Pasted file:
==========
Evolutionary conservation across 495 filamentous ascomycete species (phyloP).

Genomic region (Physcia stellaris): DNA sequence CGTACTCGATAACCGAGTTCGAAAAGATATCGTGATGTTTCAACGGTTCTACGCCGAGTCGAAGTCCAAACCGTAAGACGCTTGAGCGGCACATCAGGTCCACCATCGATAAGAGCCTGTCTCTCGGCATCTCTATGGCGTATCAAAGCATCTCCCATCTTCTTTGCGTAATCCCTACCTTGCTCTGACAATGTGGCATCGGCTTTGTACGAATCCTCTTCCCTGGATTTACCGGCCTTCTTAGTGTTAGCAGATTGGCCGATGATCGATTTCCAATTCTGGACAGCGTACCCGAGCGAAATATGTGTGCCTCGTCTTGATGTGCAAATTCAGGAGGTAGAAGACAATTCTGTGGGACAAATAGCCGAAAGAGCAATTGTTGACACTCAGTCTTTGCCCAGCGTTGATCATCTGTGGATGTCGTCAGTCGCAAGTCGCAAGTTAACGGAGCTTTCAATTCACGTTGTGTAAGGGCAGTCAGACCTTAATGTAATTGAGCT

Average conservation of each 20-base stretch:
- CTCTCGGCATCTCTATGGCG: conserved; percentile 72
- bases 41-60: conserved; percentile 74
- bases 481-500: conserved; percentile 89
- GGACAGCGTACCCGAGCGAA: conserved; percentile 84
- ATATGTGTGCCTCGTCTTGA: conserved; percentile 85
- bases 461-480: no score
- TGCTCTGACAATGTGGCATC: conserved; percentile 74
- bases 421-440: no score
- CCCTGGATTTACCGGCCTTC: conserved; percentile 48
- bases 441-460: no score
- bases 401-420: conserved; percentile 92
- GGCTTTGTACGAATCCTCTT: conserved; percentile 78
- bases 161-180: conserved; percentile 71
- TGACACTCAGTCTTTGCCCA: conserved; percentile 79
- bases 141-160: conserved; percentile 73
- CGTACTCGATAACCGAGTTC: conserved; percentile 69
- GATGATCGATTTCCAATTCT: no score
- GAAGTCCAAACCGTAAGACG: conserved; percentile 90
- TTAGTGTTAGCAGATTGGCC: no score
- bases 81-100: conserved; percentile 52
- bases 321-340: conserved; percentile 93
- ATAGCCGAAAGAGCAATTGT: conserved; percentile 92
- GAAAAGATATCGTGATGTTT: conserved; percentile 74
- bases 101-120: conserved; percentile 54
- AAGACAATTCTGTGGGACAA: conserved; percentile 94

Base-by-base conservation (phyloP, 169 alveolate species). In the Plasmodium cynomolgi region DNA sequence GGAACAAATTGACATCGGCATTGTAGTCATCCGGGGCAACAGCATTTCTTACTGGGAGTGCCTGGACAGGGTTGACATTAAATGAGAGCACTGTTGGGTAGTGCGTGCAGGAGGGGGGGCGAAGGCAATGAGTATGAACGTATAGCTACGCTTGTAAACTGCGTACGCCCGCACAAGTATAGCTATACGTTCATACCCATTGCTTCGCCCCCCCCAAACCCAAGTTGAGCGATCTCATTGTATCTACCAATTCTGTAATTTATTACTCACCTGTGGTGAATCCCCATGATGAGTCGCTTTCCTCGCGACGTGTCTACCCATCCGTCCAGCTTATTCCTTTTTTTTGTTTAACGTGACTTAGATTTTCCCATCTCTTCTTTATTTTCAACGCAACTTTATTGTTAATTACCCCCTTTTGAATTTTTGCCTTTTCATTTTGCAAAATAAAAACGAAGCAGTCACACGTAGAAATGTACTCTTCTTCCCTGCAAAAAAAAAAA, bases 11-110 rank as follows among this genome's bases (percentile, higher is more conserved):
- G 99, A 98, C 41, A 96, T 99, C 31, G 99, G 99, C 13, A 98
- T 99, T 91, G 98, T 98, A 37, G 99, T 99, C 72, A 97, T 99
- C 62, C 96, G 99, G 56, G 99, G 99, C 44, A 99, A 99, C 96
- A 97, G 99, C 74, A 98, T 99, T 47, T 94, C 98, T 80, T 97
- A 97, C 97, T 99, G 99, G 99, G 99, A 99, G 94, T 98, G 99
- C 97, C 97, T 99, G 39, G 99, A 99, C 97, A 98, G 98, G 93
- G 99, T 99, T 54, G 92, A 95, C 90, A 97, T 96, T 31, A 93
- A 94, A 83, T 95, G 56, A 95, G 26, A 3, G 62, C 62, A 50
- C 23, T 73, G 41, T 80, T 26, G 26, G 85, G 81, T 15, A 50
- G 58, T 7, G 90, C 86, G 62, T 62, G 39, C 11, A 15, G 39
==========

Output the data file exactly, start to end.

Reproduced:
Evolutionary conservation across 495 filamentous ascomycete species (phyloP).

Genomic region (Physcia stellaris): DNA sequence CGTACTCGATAACCGAGTTCGAAAAGATATCGTGATGTTTCAACGGTTCTACGCCGAGTCGAAGTCCAAACCGTAAGACGCTTGAGCGGCACATCAGGTCCACCATCGATAAGAGCCTGTCTCTCGGCATCTCTATGGCGTATCAAAGCATCTCCCATCTTCTTTGCGTAATCCCTACCTTGCTCTGACAATGTGGCATCGGCTTTGTACGAATCCTCTTCCCTGGATTTACCGGCCTTCTTAGTGTTAGCAGATTGGCCGATGATCGATTTCCAATTCTGGACAGCGTACCCGAGCGAAATATGTGTGCCTCGTCTTGATGTGCAAATTCAGGAGGTAGAAGACAATTCTGTGGGACAAATAGCCGAAAGAGCAATTGTTGACACTCAGTCTTTGCCCAGCGTTGATCATCTGTGGATGTCGTCAGTCGCAAGTCGCAAGTTAACGGAGCTTTCAATTCACGTTGTGTAAGGGCAGTCAGACCTTAATGTAATTGAGCT

Average conservation of each 20-base stretch:
- CTCTCGGCATCTCTATGGCG: conserved; percentile 72
- bases 41-60: conserved; percentile 74
- bases 481-500: conserved; percentile 89
- GGACAGCGTACCCGAGCGAA: conserved; percentile 84
- ATATGTGTGCCTCGTCTTGA: conserved; percentile 85
- bases 461-480: no score
- TGCTCTGACAATGTGGCATC: conserved; percentile 74
- bases 421-440: no score
- CCCTGGATTTACCGGCCTTC: conserved; percentile 48
- bases 441-460: no score
- bases 401-420: conserved; percentile 92
- GGCTTTGTACGAATCCTCTT: conserved; percentile 78
- bases 161-180: conserved; percentile 71
- TGACACTCAGTCTTTGCCCA: conserved; percentile 79
- bases 141-160: conserved; percentile 73
- CGTACTCGATAACCGAGTTC: conserved; percentile 69
- GATGATCGATTTCCAATTCT: no score
- GAAGTCCAAACCGTAAGACG: conserved; percentile 90
- TTAGTGTTAGCAGATTGGCC: no score
- bases 81-100: conserved; percentile 52
- bases 321-340: conserved; percentile 93
- ATAGCCGAAAGAGCAATTGT: conserved; percentile 92
- GAAAAGATATCGTGATGTTT: conserved; percentile 74
- bases 101-120: conserved; percentile 54
- AAGACAATTCTGTGGGACAA: conserved; percentile 94

Base-by-base conservation (phyloP, 169 alveolate species). In the Plasmodium cynomolgi region DNA sequence GGAACAAATTGACATCGGCATTGTAGTCATCCGGGGCAACAGCATTTCTTACTGGGAGTGCCTGGACAGGGTTGACATTAAATGAGAGCACTGTTGGGTAGTGCGTGCAGGAGGGGGGGCGAAGGCAATGAGTATGAACGTATAGCTACGCTTGTAAACTGCGTACGCCCGCACAAGTATAGCTATACGTTCATACCCATTGCTTCGCCCCCCCCAAACCCAAGTTGAGCGATCTCATTGTATCTACCAATTCTGTAATTTATTACTCACCTGTGGTGAATCCCCATGATGAGTCGCTTTCCTCGCGACGTGTCTACCCATCCGTCCAGCTTATTCCTTTTTTTTGTTTAACGTGACTTAGATTTTCCCATCTCTTCTTTATTTTCAACGCAACTTTATTGTTAATTACCCCCTTTTGAATTTTTGCCTTTTCATTTTGCAAAATAAAAACGAAGCAGTCACACGTAGAAATGTACTCTTCTTCCCTGCAAAAAAAAAAA, bases 11-110 rank as follows among this genome's bases (percentile, higher is more conserved):
- G 99, A 98, C 41, A 96, T 99, C 31, G 99, G 99, C 13, A 98
- T 99, T 91, G 98, T 98, A 37, G 99, T 99, C 72, A 97, T 99
- C 62, C 96, G 99, G 56, G 99, G 99, C 44, A 99, A 99, C 96
- A 97, G 99, C 74, A 98, T 99, T 47, T 94, C 98, T 80, T 97
- A 97, C 97, T 99, G 99, G 99, G 99, A 99, G 94, T 98, G 99
- C 97, C 97, T 99, G 39, G 99, A 99, C 97, A 98, G 98, G 93
- G 99, T 99, T 54, G 92, A 95, C 90, A 97, T 96, T 31, A 93
- A 94, A 83, T 95, G 56, A 95, G 26, A 3, G 62, C 62, A 50
- C 23, T 73, G 41, T 80, T 26, G 26, G 85, G 81, T 15, A 50
- G 58, T 7, G 90, C 86, G 62, T 62, G 39, C 11, A 15, G 39